Photo: Benjamin Alexander Huseby

Mood swings like you’re a teenager again. A feeling of brain fog. About as much interest in sex as in doing your taxes. These are some of the shockingly common complaints heard in doctors’ offices around the country. The one thing these varied woes share? Fluctuating hormones. “Your body is a finely tuned hormonal symphony,” says integrative physician Tami Meraglia, author of The Hormone Secret, and, consequently, even very slight changes can yield enormous side effects.

“Somewhere in your mid-30s to early 40s, levels of key hormones shift as the body progresses through perimenopause toward menopause,” says Sara Gottfried, an integrative physician and the author of The Hormone Reset Diet. “Many women don’t realize that these changes can happen as young as 35,” she says. How to fight back? Every woman is different, but the experts agree that dietary supplements and bioidentical hormones can be effective tools.

Unfortunately, it’s not as simple as having a blood test to determine your hormone levels. For one thing, hormones can rise and dip dramatically over the course of six months, says Mary Jane Minkin, a clinical professor of obstetrics and gynecology at the Yale School of Medicine. What’s more, you can have levels that fall within the “normal” range but still suffer dramatic side effects, notes Meraglia. So ask your doctor for blood tests to determine your levels, but then have her repeat them once you’ve had treatment and feel better so that you know “what your levels are when they are optimized,” says internist Erika Schwartz, author of Don’t Let Your Doctor Kill You. Here, a hormone cheat sheet.

PROGESTERONE: “THE PEACEKEEPER” This is the hormone that starts to dip first as you age, says Meraglia. Sometimes called the Valium of the female mind, progesterone can cause you to feel increasingly anxious, frustrated, and short-tempered when levels dip. Sinking levels can also cause insomnia, and since progesterone has a natural diuretic effect, a lack can leave you feeling perpetually bloated. What to do: Hormone therapy (either bioidentical or traditional) can help. But supplements may also give significant relief, says Gottfried, who suggests 750 milligrams a day of vitamin C or 500 to 1,000 milligrams of chasteberry.

TESTOSTERONE: “THE LOVER AND THE FIGHTER” Next up for departure: testosterone, which plays a key role in our sex drive as well as in our ability to hang on to muscle. “Dwindling testosterone affects your muscle-to-fat ratio—tilting more toward fat,” says Meraglia. “And with less muscle tissue, your metabolism slows down.” A lack of testosterone can also put a serious damper on your libido. “Getting it back to normal really moves the needle on how people feel quickly,” Meraglia adds. What to do: Because the amount of testosterone in a woman’s body is so small, raising it just a teeny bit can make a huge difference, explains Schwartz. Taking 500 to 1,000 milligrams of the herb ashwagandha daily can increase testosterone by helping support the adrenal glands, says Meraglia. Something as simple as changing your posture can boost it too. Think Wonder Woman: hands on hips, chest up and out. In one study, people who held “high-power poses” for two minutes had a 19 percent increase in testosterone. For some, there’s also the option of testosterone therapy: “The best way to safely prescribe it in low doses is to have it compounded for a particular woman in a cream or gel,” says Schwartz.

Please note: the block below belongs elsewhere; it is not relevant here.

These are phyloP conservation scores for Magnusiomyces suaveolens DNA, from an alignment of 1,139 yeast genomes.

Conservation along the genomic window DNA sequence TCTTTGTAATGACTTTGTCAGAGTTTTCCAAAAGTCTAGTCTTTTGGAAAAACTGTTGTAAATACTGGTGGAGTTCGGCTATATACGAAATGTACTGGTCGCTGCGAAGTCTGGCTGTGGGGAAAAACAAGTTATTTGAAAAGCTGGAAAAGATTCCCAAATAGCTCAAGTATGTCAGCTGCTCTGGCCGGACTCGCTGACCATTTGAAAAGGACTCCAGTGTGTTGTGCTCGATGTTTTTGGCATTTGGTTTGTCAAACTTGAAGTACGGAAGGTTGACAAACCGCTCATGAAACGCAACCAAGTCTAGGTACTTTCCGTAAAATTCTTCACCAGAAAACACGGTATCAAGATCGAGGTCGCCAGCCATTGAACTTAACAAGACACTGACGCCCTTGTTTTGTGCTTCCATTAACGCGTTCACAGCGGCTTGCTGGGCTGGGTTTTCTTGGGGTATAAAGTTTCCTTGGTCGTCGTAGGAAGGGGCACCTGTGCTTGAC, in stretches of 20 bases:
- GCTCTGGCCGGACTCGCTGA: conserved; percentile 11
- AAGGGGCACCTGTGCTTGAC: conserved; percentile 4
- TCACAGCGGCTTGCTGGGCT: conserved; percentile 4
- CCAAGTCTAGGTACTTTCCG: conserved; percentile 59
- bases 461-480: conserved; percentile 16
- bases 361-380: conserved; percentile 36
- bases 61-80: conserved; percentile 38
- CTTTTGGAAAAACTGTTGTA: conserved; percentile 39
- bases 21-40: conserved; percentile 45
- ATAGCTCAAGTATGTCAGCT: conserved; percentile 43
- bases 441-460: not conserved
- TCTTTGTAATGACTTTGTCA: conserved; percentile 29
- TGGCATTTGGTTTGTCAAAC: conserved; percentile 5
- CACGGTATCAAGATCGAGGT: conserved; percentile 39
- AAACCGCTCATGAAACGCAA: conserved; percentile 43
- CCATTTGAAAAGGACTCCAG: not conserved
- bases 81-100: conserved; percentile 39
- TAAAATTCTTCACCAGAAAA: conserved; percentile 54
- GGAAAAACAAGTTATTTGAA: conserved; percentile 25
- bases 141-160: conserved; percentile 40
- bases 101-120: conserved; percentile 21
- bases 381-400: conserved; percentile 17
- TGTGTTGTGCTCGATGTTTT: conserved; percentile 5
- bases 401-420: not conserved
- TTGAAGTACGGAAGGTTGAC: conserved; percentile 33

ESTROGEN: “THE MOOD LIFTER” Estrogen helps make you feel even-keeled and keeps you on task. “It’s nature’s Prozac, adjusting the levels of available serotonin so it’s in more ready supply,” explains Gottfried. So when estrogen dips, you may find yourself weathering unpredictable and stormy moods. “It also keeps your libido high by keeping genital skin sensitive with an active blood supply,” she adds. What to do: For some women, simply going on a low-dose combination birth-control pill can be a relatively fast, easy way to even things out, Minkin says. Prescription estradiol in a cream, patch, or gel may also be an option, says Schwartz: It can “not only improve your mood and clear your brain fog but help you lose weight.” More natural relief can be found in the herb maca (1,000 to 2,000 milligrams) or black cohosh (40 milligrams).

Always speak to your doctor about the possible risks and side effects of any medical treatment.

“Many women don’t realize that these changes can happen as young as 35,” says integrative physician Sara Gottfried.

From: Harper’s BAZAAR US